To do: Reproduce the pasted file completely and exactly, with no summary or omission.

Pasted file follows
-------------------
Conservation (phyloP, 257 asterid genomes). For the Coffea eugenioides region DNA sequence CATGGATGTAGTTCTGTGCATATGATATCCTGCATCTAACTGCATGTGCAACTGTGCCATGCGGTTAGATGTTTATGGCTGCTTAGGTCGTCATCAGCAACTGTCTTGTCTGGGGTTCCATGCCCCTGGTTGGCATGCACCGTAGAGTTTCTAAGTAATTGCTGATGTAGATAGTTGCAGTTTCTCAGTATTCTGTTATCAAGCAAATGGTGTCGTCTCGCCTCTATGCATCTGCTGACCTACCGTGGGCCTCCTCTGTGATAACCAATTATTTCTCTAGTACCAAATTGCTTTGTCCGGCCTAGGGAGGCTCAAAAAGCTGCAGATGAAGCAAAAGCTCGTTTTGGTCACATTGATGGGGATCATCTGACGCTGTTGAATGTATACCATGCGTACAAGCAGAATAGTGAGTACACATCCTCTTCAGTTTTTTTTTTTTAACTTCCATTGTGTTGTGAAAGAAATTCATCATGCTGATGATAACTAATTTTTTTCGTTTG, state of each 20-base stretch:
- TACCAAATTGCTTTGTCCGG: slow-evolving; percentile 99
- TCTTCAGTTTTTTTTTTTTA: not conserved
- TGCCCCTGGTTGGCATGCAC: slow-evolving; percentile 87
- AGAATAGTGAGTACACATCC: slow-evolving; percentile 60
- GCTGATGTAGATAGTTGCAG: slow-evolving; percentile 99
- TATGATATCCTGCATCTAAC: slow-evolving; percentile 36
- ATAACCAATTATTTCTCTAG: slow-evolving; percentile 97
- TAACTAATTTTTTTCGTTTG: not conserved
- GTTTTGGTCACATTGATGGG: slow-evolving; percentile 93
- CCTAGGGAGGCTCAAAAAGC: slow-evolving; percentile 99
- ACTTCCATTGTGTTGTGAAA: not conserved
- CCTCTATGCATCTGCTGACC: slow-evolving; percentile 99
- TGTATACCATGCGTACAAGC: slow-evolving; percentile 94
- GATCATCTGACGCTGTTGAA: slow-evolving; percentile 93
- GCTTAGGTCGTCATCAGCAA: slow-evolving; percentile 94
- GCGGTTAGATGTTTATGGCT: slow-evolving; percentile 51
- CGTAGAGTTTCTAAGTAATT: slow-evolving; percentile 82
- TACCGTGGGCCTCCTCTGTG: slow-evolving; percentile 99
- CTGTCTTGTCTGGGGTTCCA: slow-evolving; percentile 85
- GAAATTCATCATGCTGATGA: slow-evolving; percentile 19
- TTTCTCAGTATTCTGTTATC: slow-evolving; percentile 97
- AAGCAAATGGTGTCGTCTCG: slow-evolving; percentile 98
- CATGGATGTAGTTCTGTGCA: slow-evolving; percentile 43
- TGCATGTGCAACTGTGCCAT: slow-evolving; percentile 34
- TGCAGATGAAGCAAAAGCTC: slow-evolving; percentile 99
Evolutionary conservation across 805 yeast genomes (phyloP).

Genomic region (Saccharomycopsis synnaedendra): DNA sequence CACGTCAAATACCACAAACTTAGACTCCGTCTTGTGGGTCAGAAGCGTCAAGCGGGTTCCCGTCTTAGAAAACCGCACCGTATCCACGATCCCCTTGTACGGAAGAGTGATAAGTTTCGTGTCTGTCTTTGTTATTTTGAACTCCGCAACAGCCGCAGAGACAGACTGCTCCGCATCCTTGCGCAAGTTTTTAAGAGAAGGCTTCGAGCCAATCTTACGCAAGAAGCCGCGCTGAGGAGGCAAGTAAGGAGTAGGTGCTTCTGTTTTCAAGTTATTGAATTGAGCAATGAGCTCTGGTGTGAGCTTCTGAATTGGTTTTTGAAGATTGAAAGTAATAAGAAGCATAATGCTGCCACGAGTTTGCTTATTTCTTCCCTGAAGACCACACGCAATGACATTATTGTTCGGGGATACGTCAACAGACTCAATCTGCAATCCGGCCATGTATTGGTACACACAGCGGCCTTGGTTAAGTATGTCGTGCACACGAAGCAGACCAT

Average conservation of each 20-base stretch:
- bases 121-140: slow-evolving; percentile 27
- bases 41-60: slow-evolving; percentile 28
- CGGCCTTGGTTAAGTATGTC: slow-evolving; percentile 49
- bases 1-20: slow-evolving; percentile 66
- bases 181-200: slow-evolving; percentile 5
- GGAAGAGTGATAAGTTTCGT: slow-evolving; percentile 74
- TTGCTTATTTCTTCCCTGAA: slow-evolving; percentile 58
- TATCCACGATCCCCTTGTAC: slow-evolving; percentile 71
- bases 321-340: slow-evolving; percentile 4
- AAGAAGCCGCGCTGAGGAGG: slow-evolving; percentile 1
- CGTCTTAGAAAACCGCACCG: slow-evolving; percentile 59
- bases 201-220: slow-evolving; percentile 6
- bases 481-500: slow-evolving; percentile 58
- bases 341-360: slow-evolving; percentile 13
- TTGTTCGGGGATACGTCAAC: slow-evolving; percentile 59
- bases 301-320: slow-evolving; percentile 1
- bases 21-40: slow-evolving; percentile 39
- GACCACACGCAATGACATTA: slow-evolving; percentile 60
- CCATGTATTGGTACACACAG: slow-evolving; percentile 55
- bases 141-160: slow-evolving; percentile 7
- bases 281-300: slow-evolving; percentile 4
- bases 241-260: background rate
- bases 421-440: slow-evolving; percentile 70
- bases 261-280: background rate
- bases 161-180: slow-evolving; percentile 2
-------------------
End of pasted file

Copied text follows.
Conservation (phyloP, 257 asterid genomes). For the Coffea eugenioides region DNA sequence CATGGATGTAGTTCTGTGCATATGATATCCTGCATCTAACTGCATGTGCAACTGTGCCATGCGGTTAGATGTTTATGGCTGCTTAGGTCGTCATCAGCAACTGTCTTGTCTGGGGTTCCATGCCCCTGGTTGGCATGCACCGTAGAGTTTCTAAGTAATTGCTGATGTAGATAGTTGCAGTTTCTCAGTATTCTGTTATCAAGCAAATGGTGTCGTCTCGCCTCTATGCATCTGCTGACCTACCGTGGGCCTCCTCTGTGATAACCAATTATTTCTCTAGTACCAAATTGCTTTGTCCGGCCTAGGGAGGCTCAAAAAGCTGCAGATGAAGCAAAAGCTCGTTTTGGTCACATTGATGGGGATCATCTGACGCTGTTGAATGTATACCATGCGTACAAGCAGAATAGTGAGTACACATCCTCTTCAGTTTTTTTTTTTTAACTTCCATTGTGTTGTGAAAGAAATTCATCATGCTGATGATAACTAATTTTTTTCGTTTG, state of each 20-base stretch:
- TACCAAATTGCTTTGTCCGG: slow-evolving; percentile 99
- TCTTCAGTTTTTTTTTTTTA: not conserved
- TGCCCCTGGTTGGCATGCAC: slow-evolving; percentile 87
- AGAATAGTGAGTACACATCC: slow-evolving; percentile 60
- GCTGATGTAGATAGTTGCAG: slow-evolving; percentile 99
- TATGATATCCTGCATCTAAC: slow-evolving; percentile 36
- ATAACCAATTATTTCTCTAG: slow-evolving; percentile 97
- TAACTAATTTTTTTCGTTTG: not conserved
- GTTTTGGTCACATTGATGGG: slow-evolving; percentile 93
- CCTAGGGAGGCTCAAAAAGC: slow-evolving; percentile 99
- ACTTCCATTGTGTTGTGAAA: not conserved
- CCTCTATGCATCTGCTGACC: slow-evolving; percentile 99
- TGTATACCATGCGTACAAGC: slow-evolving; percentile 94
- GATCATCTGACGCTGTTGAA: slow-evolving; percentile 93
- GCTTAGGTCGTCATCAGCAA: slow-evolving; percentile 94
- GCGGTTAGATGTTTATGGCT: slow-evolving; percentile 51
- CGTAGAGTTTCTAAGTAATT: slow-evolving; percentile 82
- TACCGTGGGCCTCCTCTGTG: slow-evolving; percentile 99
- CTGTCTTGTCTGGGGTTCCA: slow-evolving; percentile 85
- GAAATTCATCATGCTGATGA: slow-evolving; percentile 19
- TTTCTCAGTATTCTGTTATC: slow-evolving; percentile 97
- AAGCAAATGGTGTCGTCTCG: slow-evolving; percentile 98
- CATGGATGTAGTTCTGTGCA: slow-evolving; percentile 43
- TGCATGTGCAACTGTGCCAT: slow-evolving; percentile 34
- TGCAGATGAAGCAAAAGCTC: slow-evolving; percentile 99
Evolutionary conservation across 805 yeast genomes (phyloP).

Genomic region (Saccharomycopsis synnaedendra): DNA sequence CACGTCAAATACCACAAACTTAGACTCCGTCTTGTGGGTCAGAAGCGTCAAGCGGGTTCCCGTCTTAGAAAACCGCACCGTATCCACGATCCCCTTGTACGGAAGAGTGATAAGTTTCGTGTCTGTCTTTGTTATTTTGAACTCCGCAACAGCCGCAGAGACAGACTGCTCCGCATCCTTGCGCAAGTTTTTAAGAGAAGGCTTCGAGCCAATCTTACGCAAGAAGCCGCGCTGAGGAGGCAAGTAAGGAGTAGGTGCTTCTGTTTTCAAGTTATTGAATTGAGCAATGAGCTCTGGTGTGAGCTTCTGAATTGGTTTTTGAAGATTGAAAGTAATAAGAAGCATAATGCTGCCACGAGTTTGCTTATTTCTTCCCTGAAGACCACACGCAATGACATTATTGTTCGGGGATACGTCAACAGACTCAATCTGCAATCCGGCCATGTATTGGTACACACAGCGGCCTTGGTTAAGTATGTCGTGCACACGAAGCAGACCAT

Average conservation of each 20-base stretch:
- bases 121-140: slow-evolving; percentile 27
- bases 41-60: slow-evolving; percentile 28
- CGGCCTTGGTTAAGTATGTC: slow-evolving; percentile 49
- bases 1-20: slow-evolving; percentile 66
- bases 181-200: slow-evolving; percentile 5
- GGAAGAGTGATAAGTTTCGT: slow-evolving; percentile 74
- TTGCTTATTTCTTCCCTGAA: slow-evolving; percentile 58
- TATCCACGATCCCCTTGTAC: slow-evolving; percentile 71
- bases 321-340: slow-evolving; percentile 4
- AAGAAGCCGCGCTGAGGAGG: slow-evolving; percentile 1
- CGTCTTAGAAAACCGCACCG: slow-evolving; percentile 59
- bases 201-220: slow-evolving; percentile 6
- bases 481-500: slow-evolving; percentile 58
- bases 341-360: slow-evolving; percentile 13
- TTGTTCGGGGATACGTCAAC: slow-evolving; percentile 59
- bases 301-320: slow-evolving; percentile 1
- bases 21-40: slow-evolving; percentile 39
- GACCACACGCAATGACATTA: slow-evolving; percentile 60
- CCATGTATTGGTACACACAG: slow-evolving; percentile 55
- bases 141-160: slow-evolving; percentile 7
- bases 281-300: slow-evolving; percentile 4
- bases 241-260: background rate
- bases 421-440: slow-evolving; percentile 70
- bases 261-280: background rate
- bases 161-180: slow-evolving; percentile 2